The cutting of rates on deposits, a key source of funding for Chinese banks, underscores the limitations of lower benchmark borrowing rates in reviving loan demand and growth in the world's second-largest economy, which is struggling for traction, analysts and bankers said.
Several Chinese city commercial banks and rural commercial lenders have cut their rates on a range of deposits this week, according to statements released on the banks' websites.
Bank of Nanjing Co Ltd on Thursday lowered the interest rate for three-month deposits by 5 basis points (bps) to 1.35%, by 15 bps for one-year to 1.75% and by 20 bps for five-year deposits to 2.90%, according to a statement on its website.
The smaller lenders followed in the footsteps of some of China's biggest state-owned banks, which implemented rate cuts earlier this month.
That came after the central bank in August cut the one-year loan prime rate (LPR), its benchmark lending rate, by 5 bps, and lowered the five-year LPR, which influences mortgages, by a bigger margin.
However, efforts to boost credit demand to shore up the slowing economy have not delivered the desired result yet.
"Now banks are facing the same problem, which is that credit demand is not strong," said a person at a regional bank, declining to be identified as he was not authorised to speak to the media.
There's a shortage of clients to lend to, which makes controlling costs a vital issue for banks, the person added.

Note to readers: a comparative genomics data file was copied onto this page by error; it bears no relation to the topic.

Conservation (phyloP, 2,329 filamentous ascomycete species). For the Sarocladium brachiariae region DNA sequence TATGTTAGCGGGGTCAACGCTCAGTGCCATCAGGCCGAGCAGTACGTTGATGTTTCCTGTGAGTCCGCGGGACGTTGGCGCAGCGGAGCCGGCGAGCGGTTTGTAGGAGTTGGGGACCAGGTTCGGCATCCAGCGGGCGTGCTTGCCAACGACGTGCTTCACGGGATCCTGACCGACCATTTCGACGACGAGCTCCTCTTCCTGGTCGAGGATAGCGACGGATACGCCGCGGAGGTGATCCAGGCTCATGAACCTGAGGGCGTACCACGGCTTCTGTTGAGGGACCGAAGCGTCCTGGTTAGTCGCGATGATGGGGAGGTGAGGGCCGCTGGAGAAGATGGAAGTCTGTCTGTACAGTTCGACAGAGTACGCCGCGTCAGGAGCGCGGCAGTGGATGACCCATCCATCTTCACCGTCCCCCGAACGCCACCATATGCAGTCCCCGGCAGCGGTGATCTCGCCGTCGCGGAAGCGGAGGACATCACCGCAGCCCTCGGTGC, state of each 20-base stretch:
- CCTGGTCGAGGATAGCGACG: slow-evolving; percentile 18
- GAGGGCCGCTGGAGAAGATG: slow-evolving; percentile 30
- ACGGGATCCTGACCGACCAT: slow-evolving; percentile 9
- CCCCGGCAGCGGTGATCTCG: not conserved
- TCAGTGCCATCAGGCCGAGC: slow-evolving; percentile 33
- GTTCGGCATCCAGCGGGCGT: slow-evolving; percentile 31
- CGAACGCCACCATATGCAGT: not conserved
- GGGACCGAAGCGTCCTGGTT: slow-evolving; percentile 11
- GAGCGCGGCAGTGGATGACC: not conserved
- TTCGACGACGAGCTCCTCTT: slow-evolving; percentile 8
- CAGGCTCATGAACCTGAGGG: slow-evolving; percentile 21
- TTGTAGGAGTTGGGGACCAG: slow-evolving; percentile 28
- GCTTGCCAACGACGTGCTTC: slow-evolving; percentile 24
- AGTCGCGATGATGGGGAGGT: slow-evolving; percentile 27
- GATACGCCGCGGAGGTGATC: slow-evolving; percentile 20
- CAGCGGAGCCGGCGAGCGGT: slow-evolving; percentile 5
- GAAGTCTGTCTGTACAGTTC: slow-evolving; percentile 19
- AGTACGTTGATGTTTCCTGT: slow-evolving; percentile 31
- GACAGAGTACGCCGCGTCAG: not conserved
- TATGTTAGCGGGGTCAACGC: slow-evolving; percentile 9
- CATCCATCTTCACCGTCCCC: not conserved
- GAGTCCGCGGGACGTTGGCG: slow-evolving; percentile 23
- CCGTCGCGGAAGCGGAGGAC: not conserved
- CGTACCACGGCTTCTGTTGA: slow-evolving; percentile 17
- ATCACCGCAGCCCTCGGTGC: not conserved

The country's banks extended 1.25 trillion yuan ($173.78 billion) in new yuan loans in August, below analysts' expectations, while broad credit growth slowed, according to data from the People's Bank of China.
China's economy narrowly avoided contracting in the second quarter as widespread COVID-19 lockdowns and the slumping property sector weighed on demand. Analysts said business and consumer confidence remain fragile.
Wang Yifeng, analyst from Everbright Securities Co., expects that there's room for further deposit rate cuts.
The cost of bank deposits is a bit high, as banks are more willing to absorb low-cost funding when they are struggling to lend out money, said Wang.
Wang Yudong, analyst at Minority Asset Management Co, likens the problems facing China's banks to those of manufacturers.
"If prices of finished products drop, you need to lower the prices you pay for raw materials too to protect your profitability."
Peiqian Liu, China economist at Natwest Markets, noted the commercial banks' deposit rate cuts are part of the monetary policy transmission mechanism after the central bank cut key policy rates in August.
"This rate cut by commercial banks will help improve the profit margin slightly and is technically opening up more space for further (benchmark lending) rate cuts."
Four of the five of China's largest banks, except for Bank of China, reported falling net interest margins (NIMs) in the second quarter.
At the end of June, the NIM of Industrial and Commercial Bank of China Ltd (601398.SS) was 2.03%, with Agricultural Bank of China (AgBank) (601288.SS) at 2.02% and China Construction Bank Corp (601939.SS) at 2.09%.
Smaller lenders reported thinner NIMs. Bank of Beijing Co Ltd, for instance, reported a margin of 1.77% at the end of June. The NIM of Bank of Qingdao Co Ltd was 1.76%, and Bank of Shanghai reported 1.66% NIM.
($1 = 7.1929 Chinese yuan renminbi)
(Reporting by Ziyi Tang, Samuel Shen and Ryan Woo; Editing by Sumeet Chatterjee and Kim Coghill)